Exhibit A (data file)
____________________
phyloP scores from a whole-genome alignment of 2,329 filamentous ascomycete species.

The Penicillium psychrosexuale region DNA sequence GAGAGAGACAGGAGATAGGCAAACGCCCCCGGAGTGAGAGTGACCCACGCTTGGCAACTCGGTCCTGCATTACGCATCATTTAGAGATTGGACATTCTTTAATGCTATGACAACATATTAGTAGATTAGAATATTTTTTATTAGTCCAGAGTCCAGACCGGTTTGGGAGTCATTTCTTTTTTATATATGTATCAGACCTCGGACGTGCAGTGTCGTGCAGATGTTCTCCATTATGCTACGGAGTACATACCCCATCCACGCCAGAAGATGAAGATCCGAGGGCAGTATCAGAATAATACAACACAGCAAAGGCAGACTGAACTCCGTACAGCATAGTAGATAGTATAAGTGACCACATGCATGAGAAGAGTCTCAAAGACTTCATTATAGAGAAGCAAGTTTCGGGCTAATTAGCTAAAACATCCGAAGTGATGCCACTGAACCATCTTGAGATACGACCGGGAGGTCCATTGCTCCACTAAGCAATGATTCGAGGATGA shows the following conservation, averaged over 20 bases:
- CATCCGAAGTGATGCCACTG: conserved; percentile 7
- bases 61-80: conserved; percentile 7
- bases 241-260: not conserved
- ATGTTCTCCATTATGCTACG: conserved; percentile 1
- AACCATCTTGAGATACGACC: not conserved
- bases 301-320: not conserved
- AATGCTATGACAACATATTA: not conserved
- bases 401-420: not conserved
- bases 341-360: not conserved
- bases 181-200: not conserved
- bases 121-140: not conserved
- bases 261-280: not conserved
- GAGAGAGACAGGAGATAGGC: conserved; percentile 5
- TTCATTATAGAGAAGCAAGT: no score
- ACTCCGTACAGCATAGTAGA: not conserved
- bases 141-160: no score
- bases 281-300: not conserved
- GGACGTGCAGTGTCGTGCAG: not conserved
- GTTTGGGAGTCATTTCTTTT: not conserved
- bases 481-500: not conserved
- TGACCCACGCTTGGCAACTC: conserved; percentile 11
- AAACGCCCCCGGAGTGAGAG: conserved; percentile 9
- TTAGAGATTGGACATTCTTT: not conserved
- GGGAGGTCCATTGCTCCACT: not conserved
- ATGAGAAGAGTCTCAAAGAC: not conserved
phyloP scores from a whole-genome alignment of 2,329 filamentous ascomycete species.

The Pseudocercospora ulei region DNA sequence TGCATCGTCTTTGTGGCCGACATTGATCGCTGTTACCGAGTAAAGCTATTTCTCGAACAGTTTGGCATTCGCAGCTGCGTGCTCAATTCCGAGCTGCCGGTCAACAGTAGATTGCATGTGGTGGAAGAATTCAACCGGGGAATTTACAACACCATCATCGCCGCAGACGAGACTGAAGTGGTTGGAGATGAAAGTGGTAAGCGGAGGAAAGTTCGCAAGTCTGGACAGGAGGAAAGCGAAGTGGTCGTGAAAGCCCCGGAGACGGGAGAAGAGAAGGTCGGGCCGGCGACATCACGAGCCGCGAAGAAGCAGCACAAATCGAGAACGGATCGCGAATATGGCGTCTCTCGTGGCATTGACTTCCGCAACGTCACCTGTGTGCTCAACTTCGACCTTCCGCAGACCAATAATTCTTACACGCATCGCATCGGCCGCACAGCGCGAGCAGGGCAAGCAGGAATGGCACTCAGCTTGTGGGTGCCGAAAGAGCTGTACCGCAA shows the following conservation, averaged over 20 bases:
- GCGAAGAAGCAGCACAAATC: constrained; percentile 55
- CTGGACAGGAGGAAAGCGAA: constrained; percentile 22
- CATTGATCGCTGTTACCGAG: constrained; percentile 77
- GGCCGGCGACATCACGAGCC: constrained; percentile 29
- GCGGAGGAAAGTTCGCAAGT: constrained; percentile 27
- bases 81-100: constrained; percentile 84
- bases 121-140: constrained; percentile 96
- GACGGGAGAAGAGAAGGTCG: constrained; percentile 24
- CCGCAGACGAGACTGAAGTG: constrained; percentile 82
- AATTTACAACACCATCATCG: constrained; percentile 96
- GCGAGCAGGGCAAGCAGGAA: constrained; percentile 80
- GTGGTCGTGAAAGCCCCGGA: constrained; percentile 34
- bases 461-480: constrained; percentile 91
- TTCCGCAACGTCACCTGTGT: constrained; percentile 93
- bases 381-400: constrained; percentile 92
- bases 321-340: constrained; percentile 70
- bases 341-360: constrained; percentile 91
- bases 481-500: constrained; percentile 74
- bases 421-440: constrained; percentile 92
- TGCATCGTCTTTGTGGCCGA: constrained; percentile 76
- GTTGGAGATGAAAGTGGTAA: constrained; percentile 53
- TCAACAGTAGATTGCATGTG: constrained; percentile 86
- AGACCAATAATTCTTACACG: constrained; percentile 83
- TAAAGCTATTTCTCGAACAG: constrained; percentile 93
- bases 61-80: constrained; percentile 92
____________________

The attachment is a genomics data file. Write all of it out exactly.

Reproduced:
phyloP scores from a whole-genome alignment of 2,329 filamentous ascomycete species.

The Penicillium psychrosexuale region DNA sequence GAGAGAGACAGGAGATAGGCAAACGCCCCCGGAGTGAGAGTGACCCACGCTTGGCAACTCGGTCCTGCATTACGCATCATTTAGAGATTGGACATTCTTTAATGCTATGACAACATATTAGTAGATTAGAATATTTTTTATTAGTCCAGAGTCCAGACCGGTTTGGGAGTCATTTCTTTTTTATATATGTATCAGACCTCGGACGTGCAGTGTCGTGCAGATGTTCTCCATTATGCTACGGAGTACATACCCCATCCACGCCAGAAGATGAAGATCCGAGGGCAGTATCAGAATAATACAACACAGCAAAGGCAGACTGAACTCCGTACAGCATAGTAGATAGTATAAGTGACCACATGCATGAGAAGAGTCTCAAAGACTTCATTATAGAGAAGCAAGTTTCGGGCTAATTAGCTAAAACATCCGAAGTGATGCCACTGAACCATCTTGAGATACGACCGGGAGGTCCATTGCTCCACTAAGCAATGATTCGAGGATGA shows the following conservation, averaged over 20 bases:
- CATCCGAAGTGATGCCACTG: conserved; percentile 7
- bases 61-80: conserved; percentile 7
- bases 241-260: not conserved
- ATGTTCTCCATTATGCTACG: conserved; percentile 1
- AACCATCTTGAGATACGACC: not conserved
- bases 301-320: not conserved
- AATGCTATGACAACATATTA: not conserved
- bases 401-420: not conserved
- bases 341-360: not conserved
- bases 181-200: not conserved
- bases 121-140: not conserved
- bases 261-280: not conserved
- GAGAGAGACAGGAGATAGGC: conserved; percentile 5
- TTCATTATAGAGAAGCAAGT: no score
- ACTCCGTACAGCATAGTAGA: not conserved
- bases 141-160: no score
- bases 281-300: not conserved
- GGACGTGCAGTGTCGTGCAG: not conserved
- GTTTGGGAGTCATTTCTTTT: not conserved
- bases 481-500: not conserved
- TGACCCACGCTTGGCAACTC: conserved; percentile 11
- AAACGCCCCCGGAGTGAGAG: conserved; percentile 9
- TTAGAGATTGGACATTCTTT: not conserved
- GGGAGGTCCATTGCTCCACT: not conserved
- ATGAGAAGAGTCTCAAAGAC: not conserved
phyloP scores from a whole-genome alignment of 2,329 filamentous ascomycete species.

The Pseudocercospora ulei region DNA sequence TGCATCGTCTTTGTGGCCGACATTGATCGCTGTTACCGAGTAAAGCTATTTCTCGAACAGTTTGGCATTCGCAGCTGCGTGCTCAATTCCGAGCTGCCGGTCAACAGTAGATTGCATGTGGTGGAAGAATTCAACCGGGGAATTTACAACACCATCATCGCCGCAGACGAGACTGAAGTGGTTGGAGATGAAAGTGGTAAGCGGAGGAAAGTTCGCAAGTCTGGACAGGAGGAAAGCGAAGTGGTCGTGAAAGCCCCGGAGACGGGAGAAGAGAAGGTCGGGCCGGCGACATCACGAGCCGCGAAGAAGCAGCACAAATCGAGAACGGATCGCGAATATGGCGTCTCTCGTGGCATTGACTTCCGCAACGTCACCTGTGTGCTCAACTTCGACCTTCCGCAGACCAATAATTCTTACACGCATCGCATCGGCCGCACAGCGCGAGCAGGGCAAGCAGGAATGGCACTCAGCTTGTGGGTGCCGAAAGAGCTGTACCGCAA shows the following conservation, averaged over 20 bases:
- GCGAAGAAGCAGCACAAATC: constrained; percentile 55
- CTGGACAGGAGGAAAGCGAA: constrained; percentile 22
- CATTGATCGCTGTTACCGAG: constrained; percentile 77
- GGCCGGCGACATCACGAGCC: constrained; percentile 29
- GCGGAGGAAAGTTCGCAAGT: constrained; percentile 27
- bases 81-100: constrained; percentile 84
- bases 121-140: constrained; percentile 96
- GACGGGAGAAGAGAAGGTCG: constrained; percentile 24
- CCGCAGACGAGACTGAAGTG: constrained; percentile 82
- AATTTACAACACCATCATCG: constrained; percentile 96
- GCGAGCAGGGCAAGCAGGAA: constrained; percentile 80
- GTGGTCGTGAAAGCCCCGGA: constrained; percentile 34
- bases 461-480: constrained; percentile 91
- TTCCGCAACGTCACCTGTGT: constrained; percentile 93
- bases 381-400: constrained; percentile 92
- bases 321-340: constrained; percentile 70
- bases 341-360: constrained; percentile 91
- bases 481-500: constrained; percentile 74
- bases 421-440: constrained; percentile 92
- TGCATCGTCTTTGTGGCCGA: constrained; percentile 76
- GTTGGAGATGAAAGTGGTAA: constrained; percentile 53
- TCAACAGTAGATTGCATGTG: constrained; percentile 86
- AGACCAATAATTCTTACACG: constrained; percentile 83
- TAAAGCTATTTCTCGAACAG: constrained; percentile 93
- bases 61-80: constrained; percentile 92